Modern Architecture
  • beeb
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    Modern Architecture

    by beeb » Sat Mar 12, 2016 8:28 pm

    Image
    Geometry by T. Flack, on Flickr

    Image
    Boomerang Seat by T. Flack, on Flickr

    Image
    Construction to scale by T. Flack, on Flickr
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    Eden
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    Re: Modern Architecture

    by Eden » Sat Mar 12, 2016 9:57 pm

    Pretty keen on the cranes mate

    and really like the silhouette of that building



    might need to run a aps-c sensor swab over the new sony
    I want to stand as close to the edge as I can without going over. Out on the edge you see all the kinds of things you can't see from the center.
    Kurt Vonnegut

    PPOK
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    Re: Modern Architecture

    by beeb » Sat Mar 12, 2016 11:05 pm

    Eden wrote:Pretty keen on the cranes mate

    and really like the silhouette of that building

    Cheers mate, the light was way too flat for the building silhouette IMO, but it's alright considering.

    Eden wrote:might need to run a aps-c sensor swab over the new sony

    I'm not sure if this is a typo or a reference to the dust spots.

    Either way, it is true the Sony is much more of a dust magnet than any of the Canon's I've owned. I think having so little distance to the lens mount doesn't help. Remove the lens, and yep - there's the sensor. I've had to use the in-built sensor cleaning (potent automated shaking of the in-body sensor stabilising to shake dust loose) already, but it might be time for another go. I reckon the felt flocking on the Metabones adaptor probably contributes to the dust deposits also - but regardless I need to become more diligent (and speedy!) when changing lenses.
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    Re: Modern Architecture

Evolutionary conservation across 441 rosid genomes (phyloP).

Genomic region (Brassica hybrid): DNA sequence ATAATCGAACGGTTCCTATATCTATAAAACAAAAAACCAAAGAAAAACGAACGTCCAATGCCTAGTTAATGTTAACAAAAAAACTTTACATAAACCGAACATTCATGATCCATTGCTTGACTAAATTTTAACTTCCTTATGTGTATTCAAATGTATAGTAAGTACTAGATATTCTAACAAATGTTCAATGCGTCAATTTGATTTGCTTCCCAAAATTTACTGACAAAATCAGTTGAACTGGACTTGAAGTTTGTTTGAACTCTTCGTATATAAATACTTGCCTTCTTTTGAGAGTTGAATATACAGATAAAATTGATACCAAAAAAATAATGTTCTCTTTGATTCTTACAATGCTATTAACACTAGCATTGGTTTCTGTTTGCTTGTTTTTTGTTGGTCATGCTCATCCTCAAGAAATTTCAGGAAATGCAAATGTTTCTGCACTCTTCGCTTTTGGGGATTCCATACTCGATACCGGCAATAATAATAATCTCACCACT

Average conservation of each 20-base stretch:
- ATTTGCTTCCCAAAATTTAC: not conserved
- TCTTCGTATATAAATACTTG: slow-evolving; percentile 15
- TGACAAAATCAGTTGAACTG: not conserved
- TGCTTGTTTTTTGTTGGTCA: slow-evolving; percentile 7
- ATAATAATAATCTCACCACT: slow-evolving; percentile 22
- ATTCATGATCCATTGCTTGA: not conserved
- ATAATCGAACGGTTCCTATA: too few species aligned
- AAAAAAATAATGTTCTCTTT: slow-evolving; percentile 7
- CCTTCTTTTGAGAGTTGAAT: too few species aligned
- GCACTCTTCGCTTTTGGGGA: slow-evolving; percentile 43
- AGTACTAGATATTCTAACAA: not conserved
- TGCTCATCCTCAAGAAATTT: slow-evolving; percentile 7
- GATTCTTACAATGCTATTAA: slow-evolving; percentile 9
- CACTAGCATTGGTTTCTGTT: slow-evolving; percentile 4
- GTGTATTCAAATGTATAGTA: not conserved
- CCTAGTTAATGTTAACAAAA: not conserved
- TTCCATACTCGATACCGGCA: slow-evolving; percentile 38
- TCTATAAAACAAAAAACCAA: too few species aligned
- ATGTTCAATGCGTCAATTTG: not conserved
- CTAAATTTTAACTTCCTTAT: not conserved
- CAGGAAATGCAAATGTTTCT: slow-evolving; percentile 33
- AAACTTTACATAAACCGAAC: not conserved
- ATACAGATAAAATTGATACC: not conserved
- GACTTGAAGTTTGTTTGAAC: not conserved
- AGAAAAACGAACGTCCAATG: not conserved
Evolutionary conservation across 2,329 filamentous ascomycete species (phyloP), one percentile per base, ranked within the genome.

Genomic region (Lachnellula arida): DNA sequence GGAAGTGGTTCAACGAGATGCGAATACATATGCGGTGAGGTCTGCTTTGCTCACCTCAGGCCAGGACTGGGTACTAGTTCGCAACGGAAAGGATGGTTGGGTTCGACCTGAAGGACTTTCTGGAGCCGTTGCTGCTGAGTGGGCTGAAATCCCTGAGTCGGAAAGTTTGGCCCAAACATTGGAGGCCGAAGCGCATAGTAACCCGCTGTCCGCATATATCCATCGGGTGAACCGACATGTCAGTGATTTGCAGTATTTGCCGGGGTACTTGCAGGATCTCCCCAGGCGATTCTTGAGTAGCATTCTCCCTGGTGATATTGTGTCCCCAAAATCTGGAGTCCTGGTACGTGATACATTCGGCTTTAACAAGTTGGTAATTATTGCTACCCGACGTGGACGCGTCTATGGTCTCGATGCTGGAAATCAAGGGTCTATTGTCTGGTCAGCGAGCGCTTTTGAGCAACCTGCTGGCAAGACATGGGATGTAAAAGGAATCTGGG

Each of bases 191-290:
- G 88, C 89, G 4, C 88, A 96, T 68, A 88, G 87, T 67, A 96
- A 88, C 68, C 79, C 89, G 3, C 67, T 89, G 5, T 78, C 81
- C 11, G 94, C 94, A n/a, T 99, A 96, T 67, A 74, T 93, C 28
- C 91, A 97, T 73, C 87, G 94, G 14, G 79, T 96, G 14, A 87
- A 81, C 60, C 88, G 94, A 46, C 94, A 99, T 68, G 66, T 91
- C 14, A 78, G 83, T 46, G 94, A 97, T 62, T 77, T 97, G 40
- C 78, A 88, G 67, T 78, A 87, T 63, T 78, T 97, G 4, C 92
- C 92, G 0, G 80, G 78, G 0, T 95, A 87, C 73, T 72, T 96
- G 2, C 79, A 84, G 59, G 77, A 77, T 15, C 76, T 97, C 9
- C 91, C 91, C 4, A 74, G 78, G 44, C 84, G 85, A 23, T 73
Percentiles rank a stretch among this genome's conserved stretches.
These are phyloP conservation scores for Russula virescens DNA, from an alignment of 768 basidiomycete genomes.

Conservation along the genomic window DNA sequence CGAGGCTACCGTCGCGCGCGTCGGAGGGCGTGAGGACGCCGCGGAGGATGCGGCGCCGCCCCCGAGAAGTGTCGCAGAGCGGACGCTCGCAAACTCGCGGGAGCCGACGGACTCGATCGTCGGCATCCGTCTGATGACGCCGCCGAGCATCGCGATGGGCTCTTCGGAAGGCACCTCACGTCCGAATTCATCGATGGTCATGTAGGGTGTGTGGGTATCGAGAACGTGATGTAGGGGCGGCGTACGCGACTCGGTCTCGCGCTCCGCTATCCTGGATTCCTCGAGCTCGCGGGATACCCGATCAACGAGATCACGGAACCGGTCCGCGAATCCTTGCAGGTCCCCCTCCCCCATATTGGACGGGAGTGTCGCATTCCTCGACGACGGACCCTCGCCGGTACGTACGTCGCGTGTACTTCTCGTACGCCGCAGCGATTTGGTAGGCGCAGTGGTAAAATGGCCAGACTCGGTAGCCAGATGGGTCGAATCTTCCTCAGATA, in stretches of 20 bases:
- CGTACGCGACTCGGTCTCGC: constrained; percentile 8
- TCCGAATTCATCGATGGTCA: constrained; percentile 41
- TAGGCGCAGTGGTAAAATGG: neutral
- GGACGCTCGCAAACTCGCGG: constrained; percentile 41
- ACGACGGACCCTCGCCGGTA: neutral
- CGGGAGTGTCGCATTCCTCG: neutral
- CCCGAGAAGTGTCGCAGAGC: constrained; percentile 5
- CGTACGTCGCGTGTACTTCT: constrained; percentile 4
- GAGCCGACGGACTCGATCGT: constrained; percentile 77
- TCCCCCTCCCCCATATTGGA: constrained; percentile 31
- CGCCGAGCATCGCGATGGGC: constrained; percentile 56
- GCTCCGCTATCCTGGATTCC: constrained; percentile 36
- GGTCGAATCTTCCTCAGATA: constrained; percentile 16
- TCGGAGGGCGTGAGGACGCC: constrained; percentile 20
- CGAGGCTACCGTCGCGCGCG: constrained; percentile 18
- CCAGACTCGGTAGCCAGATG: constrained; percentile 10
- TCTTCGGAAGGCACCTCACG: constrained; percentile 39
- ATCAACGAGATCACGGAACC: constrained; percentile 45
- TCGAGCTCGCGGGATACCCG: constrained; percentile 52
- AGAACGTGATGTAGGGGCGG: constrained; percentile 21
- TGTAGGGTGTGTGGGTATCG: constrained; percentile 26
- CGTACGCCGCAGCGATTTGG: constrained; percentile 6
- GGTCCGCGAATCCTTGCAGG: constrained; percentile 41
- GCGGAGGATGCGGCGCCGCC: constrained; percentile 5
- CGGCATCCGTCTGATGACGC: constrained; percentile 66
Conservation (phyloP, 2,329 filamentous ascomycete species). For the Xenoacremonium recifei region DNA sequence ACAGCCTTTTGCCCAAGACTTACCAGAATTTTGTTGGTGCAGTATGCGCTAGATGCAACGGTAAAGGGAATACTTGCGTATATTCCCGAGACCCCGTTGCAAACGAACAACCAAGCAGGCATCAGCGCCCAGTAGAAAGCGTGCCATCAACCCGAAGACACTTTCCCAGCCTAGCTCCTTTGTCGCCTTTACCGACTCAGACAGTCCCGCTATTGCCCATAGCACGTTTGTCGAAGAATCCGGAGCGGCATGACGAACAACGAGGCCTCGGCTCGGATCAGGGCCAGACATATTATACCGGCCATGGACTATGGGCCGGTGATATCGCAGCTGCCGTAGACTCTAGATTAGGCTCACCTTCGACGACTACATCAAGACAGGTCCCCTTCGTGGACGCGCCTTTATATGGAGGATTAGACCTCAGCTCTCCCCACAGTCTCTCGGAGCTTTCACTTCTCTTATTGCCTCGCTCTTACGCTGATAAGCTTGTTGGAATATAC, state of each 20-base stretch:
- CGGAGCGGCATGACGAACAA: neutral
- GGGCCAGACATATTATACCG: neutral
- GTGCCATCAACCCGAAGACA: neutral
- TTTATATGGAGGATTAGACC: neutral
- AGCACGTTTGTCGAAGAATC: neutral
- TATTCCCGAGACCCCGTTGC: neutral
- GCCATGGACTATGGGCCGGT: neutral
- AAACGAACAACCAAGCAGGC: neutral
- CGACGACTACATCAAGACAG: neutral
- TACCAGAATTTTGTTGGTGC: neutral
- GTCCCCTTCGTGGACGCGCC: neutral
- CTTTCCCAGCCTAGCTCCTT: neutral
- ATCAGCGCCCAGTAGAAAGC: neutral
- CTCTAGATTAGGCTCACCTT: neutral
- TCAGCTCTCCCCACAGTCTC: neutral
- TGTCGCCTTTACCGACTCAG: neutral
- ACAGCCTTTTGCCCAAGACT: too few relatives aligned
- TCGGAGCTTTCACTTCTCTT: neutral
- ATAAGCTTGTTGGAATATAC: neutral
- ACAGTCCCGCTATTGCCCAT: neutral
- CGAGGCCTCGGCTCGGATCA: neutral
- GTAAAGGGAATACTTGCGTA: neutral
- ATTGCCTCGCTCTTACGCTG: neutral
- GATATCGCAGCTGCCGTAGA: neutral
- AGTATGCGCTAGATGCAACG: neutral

by Eden » Sun Mar 13, 2016 11:16 am

    My bad!

    I disnt realise that your sony was a 42 mp full frame.
    Strewth that is a lot of camera they have squeezed into it.

    What is the idea of a backlit sensor?


    Also is the 78% coverage in the viewfinder noticable for you while shooting/framing the shot?

    And lastly, is there enough grip so that you are not accidentaly changing button or screen settings on occasion?


    I can understand why you have been out and about stalking glass for it.

    I assume you will keep the IR canon but rid yourself of the rest :)
    I want to stand as close to the edge as I can without going over. Out on the edge you see all the kinds of things you can't see from the center.
    Kurt Vonnegut

    PPOK
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    Re: Modern Architecture

    by beeb » Sun Mar 13, 2016 11:37 am

    Eden wrote:My bad!

    I disnt realise that your sony was a 42 mp full frame.
    Strewth that is a lot of camera they have squeezed into it.

    Yeah, there's a bit going on in there that's for sure!

    Eden wrote:What is the idea of a backlit sensor?

    In simple terms - in a conventional sensor there is wiring between the microlenses on the surface of the sensor and the photosites (light receptors/pixels). That wiring reflects some light away from the photosites, and reduces the light-gathering efficiency of the sensor. A backside illuminated sensor moves the wiring to the back of the sensor, so there is no obstructions in the light path to the photosites. The end result is a better light-gathering ability, and typcially lower output noise (as the light gathering is more efficient, the signals from the photosites don't have to be amplified as much...).

    This article gets a bit excited about it all, but seems to cover the information fairly well (I only skim-read it):
    http://www.extremetech.com/extreme/1497 ... hotography

    Eden wrote:Also is the 78% coverage in the viewfinder noticable for you while shooting/framing the shot?

    It's not 78% coverage - coverage is 100%, it's a 0.78x magnification viewfinder. As in it appears the same as 0.78x the 35mm sensor. So in theory it's roughly 27mm (across the diagonal) when looking into the viewfinder. It's ample viewfinder is the gist of it. :wink:

    Eden wrote:And lastly, is there enough grip so that you are not accidentaly changing button or screen settings on occasion?

    Buttons are out of the way enough, grip I could use a fraction more at times, but it's a good balance point IMO. I have big hands and don't get tangled up, so it must be pretty reasonable.